Residents of the besieged territory may receive eight hours or fewer of electricity a day, with blackouts common.
Al-Zanah, Gaza – Samia Qudaih and her husband, Mohammed Baraka, have been struggling to survive with their son and five daughters in the al-Zanah area of Gaza, east of Khan Younis, for the past two years. In preparation for winter, they covered their caravan with nylon.
“We’re set to receive a new hardship,” Baraka told Al Jazeera. “We are facing the worst of times. We do not know if we are going to wake up safe, or just become a news headline after we die.”
Hundreds of families in Gaza still live in caravans, a temporary solution to the mass displacement that followed the 2014 war. Many have no idea when they will be able to leave the caravans and rebuild their destroyed homes – a situation for which they blame Israel and Egypt, who have blockaded Gaza for the past decade, and the Ramallah-based Palestinian Authority.
According to the United Nations, the war killed more than 2,000 Palestinians, destroyed thousands of homes in Gaza and ravaged more than 70 percent of the territory’s infrastructure.
The World Bank, which has been monitoring international pledges made at the Cairo conference towards the reconstruction of Gaza, says that two years after the war, less than half of Gaza’s completely destroyed homes have been totally or partially reconstructed. Thousands of families have yet to receive reconstruction funds.
“Reconstruction in Gaza has stumbled,” acknowledged Adnan Abu Hasna, a spokesperson for the UN Relief and Works Agency (UNRWA). “Unfortunately, the countries who pledged billions to rebuilding the Gaza Strip have not made good on their promises.”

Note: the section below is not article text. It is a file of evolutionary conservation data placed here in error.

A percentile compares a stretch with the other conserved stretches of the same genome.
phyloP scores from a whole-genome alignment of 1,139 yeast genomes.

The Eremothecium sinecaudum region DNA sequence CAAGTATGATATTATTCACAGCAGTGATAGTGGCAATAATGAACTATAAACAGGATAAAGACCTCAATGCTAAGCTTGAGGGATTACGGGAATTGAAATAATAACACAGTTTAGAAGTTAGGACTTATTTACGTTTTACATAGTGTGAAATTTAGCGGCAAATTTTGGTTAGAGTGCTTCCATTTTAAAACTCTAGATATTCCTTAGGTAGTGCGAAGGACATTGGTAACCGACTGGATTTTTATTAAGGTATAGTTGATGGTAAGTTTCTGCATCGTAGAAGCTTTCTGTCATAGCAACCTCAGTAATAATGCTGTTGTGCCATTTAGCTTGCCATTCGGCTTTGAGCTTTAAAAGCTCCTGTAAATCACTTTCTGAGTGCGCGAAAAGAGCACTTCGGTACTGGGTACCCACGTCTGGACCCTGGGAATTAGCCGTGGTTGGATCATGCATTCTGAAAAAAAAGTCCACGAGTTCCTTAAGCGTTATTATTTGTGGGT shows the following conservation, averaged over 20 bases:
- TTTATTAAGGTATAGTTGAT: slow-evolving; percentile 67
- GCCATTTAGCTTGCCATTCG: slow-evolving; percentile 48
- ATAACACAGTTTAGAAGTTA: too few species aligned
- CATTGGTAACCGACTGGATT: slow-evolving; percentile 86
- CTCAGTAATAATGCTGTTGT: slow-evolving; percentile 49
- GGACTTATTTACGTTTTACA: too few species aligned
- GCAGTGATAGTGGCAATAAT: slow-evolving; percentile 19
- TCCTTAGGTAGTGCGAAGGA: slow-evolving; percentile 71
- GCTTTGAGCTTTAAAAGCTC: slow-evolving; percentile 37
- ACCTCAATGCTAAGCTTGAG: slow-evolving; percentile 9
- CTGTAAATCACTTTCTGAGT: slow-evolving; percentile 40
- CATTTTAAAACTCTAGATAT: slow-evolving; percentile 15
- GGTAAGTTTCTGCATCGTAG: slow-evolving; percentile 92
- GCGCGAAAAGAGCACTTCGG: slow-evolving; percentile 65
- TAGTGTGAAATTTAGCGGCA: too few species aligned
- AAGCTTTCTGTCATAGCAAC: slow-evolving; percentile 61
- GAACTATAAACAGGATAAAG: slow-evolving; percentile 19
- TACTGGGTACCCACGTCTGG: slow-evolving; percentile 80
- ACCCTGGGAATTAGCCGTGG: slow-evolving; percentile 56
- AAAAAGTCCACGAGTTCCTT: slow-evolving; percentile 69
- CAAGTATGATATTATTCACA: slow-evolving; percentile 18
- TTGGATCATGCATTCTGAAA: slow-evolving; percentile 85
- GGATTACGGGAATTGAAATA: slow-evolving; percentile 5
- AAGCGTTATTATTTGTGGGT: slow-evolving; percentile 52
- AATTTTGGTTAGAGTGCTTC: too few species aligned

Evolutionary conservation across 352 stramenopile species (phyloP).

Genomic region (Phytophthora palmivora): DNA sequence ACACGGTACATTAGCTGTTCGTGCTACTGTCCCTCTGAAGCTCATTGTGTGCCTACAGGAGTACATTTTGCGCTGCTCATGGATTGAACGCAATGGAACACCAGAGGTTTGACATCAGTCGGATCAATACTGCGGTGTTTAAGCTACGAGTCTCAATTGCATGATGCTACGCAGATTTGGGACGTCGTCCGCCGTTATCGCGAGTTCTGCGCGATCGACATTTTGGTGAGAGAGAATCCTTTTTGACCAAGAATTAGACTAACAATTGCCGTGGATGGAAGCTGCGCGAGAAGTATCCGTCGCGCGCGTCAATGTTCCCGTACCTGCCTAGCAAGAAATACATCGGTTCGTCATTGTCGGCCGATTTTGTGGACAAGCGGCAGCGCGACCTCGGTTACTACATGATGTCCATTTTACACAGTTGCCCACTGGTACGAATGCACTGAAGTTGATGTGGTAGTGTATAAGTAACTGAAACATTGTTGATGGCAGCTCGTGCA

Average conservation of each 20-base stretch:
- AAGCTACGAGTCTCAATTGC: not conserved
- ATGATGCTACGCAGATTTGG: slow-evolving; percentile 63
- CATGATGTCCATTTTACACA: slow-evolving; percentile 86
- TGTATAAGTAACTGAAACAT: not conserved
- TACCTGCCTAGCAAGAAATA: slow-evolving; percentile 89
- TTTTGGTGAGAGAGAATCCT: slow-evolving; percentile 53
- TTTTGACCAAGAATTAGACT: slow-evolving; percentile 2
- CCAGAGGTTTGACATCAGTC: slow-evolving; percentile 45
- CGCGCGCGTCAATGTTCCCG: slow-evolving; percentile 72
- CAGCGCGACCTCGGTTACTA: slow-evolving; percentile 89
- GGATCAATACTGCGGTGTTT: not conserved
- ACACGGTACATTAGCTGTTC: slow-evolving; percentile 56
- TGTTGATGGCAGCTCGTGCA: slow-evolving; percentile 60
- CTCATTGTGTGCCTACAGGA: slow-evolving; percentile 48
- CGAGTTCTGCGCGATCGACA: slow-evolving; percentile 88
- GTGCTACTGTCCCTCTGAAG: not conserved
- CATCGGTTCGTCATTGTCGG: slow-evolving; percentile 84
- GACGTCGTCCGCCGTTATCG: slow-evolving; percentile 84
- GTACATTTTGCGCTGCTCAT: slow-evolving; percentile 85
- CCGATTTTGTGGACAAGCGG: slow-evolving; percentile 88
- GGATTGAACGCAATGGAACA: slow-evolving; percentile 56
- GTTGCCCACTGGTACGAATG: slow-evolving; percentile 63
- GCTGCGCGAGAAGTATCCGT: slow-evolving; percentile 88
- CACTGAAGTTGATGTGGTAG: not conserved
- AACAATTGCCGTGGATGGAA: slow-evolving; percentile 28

In total, international donors pledged $3.5bn towards rebuilding Gaza at the 2014 Cairo conference. As of this summer, just 46 percent of that support had been disbursed.
If donors were to fulfil all of their pledges immediately, Gaza could be rebuilt within the next year, said Abu Hasna. But pledges have been difficult to secure, with donor attention diverted by a variety of regional conflicts in Syria, Libya, Yemen and Iraq.
“Delay in reconstruction has not only affected people’s lives, but it is also affecting [the economy],” he said.
UNRWA has spent $4m to temporarily house nearly 9,000 families who lost their homes in the 2014 war. “If we invested this money, we would have rebuilt 800 homes,” Abu Hasna said. “We are worried to see more money, millions of dollars, going for rent instead [of reconstruction] if the situation persists.”
The Israeli siege of Gaza has been a significant factor in the delayed reconstruction, as Israel monitors and controls all building materials entering the territory, citing a need to ensure these materials are not diverted to Hamas fighters. Civilians must obtain a series of permissions in order to rebuild their homes, dragging the process out for years. In some cases, Israel has refused to approve the rebuilding of homes, UNRWA said.
Internal divisions between the Palestinian factions of Hamas and Fatah have also negatively affected reconstruction.
“Any solution for the reconstruction will depend on reconciliation between Fatah and Hamas, and when the Palestinian Authority reassumes control of Gaza,” Basel Nasser, a Gaza-based official with the UN Development Programme, told Al Jazeera. “The best way to bring stability to their lives is by resolving the political situation.”
The convoluted political situation has also frustrated donors, who are wary to liaise with a divided Palestinian leadership, observers say.
In the meantime, residents of Gaza remain on the precipice, staring at an uncertain future.
Hundreds of Palestinians in Gaza were rendered permanently disabled as a result of the war, and their suffering over the past two years has been unique. Many of the rebuilt structures lack facilities for disabled people, making it difficult for them to resume their daily lives, according to the Union of Palestinian Medical Relief Committees.
Mohammed Bardaa, who lost a leg, an arm and an eye to Israeli shelling years before the 2014 war, has been waiting with his family for funds to rebuild their home in the devastated Shujayea neighbourhood. So far, he has received just enough money to rebuild the exterior walls. In the meantime, he has been living in cramped quarters with his parents.
“Unfortunately, the UNDP did not look into my special case,” Bardaa told Al Jazeera, “and they have left me waiting a long time.”